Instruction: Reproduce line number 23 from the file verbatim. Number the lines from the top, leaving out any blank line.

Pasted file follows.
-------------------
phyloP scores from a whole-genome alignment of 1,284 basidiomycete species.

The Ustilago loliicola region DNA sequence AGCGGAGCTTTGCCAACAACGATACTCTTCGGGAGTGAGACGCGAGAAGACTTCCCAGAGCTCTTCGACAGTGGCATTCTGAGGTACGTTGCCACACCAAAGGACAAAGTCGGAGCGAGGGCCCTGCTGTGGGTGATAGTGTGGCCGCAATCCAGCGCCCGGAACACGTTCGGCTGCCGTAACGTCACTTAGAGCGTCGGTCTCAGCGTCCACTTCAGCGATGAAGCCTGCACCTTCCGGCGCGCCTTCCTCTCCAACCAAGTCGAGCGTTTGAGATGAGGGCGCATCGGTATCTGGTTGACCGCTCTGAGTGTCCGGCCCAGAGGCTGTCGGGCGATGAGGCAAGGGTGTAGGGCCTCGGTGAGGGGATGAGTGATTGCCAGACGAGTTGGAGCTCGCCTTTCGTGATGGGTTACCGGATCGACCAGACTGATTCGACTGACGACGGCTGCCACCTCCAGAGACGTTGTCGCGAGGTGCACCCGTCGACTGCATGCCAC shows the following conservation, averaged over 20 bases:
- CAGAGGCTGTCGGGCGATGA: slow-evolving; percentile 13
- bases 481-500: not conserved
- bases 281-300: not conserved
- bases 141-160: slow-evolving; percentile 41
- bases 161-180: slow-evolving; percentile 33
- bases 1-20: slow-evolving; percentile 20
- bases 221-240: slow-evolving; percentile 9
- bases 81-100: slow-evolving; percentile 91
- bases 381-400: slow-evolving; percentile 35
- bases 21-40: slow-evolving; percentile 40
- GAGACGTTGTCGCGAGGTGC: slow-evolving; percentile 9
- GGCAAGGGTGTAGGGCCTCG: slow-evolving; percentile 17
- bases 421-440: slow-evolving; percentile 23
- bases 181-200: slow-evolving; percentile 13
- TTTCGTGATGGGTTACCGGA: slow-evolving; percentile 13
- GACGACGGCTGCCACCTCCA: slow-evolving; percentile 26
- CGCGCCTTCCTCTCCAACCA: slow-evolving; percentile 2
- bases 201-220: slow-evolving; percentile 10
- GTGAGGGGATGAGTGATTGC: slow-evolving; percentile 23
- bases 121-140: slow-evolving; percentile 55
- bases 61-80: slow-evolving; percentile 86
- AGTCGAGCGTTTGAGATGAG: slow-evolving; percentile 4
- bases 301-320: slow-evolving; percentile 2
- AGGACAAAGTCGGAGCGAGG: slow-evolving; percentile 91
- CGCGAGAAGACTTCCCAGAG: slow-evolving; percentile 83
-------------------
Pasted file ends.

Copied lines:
- bases 61-80: slow-evolving; percentile 86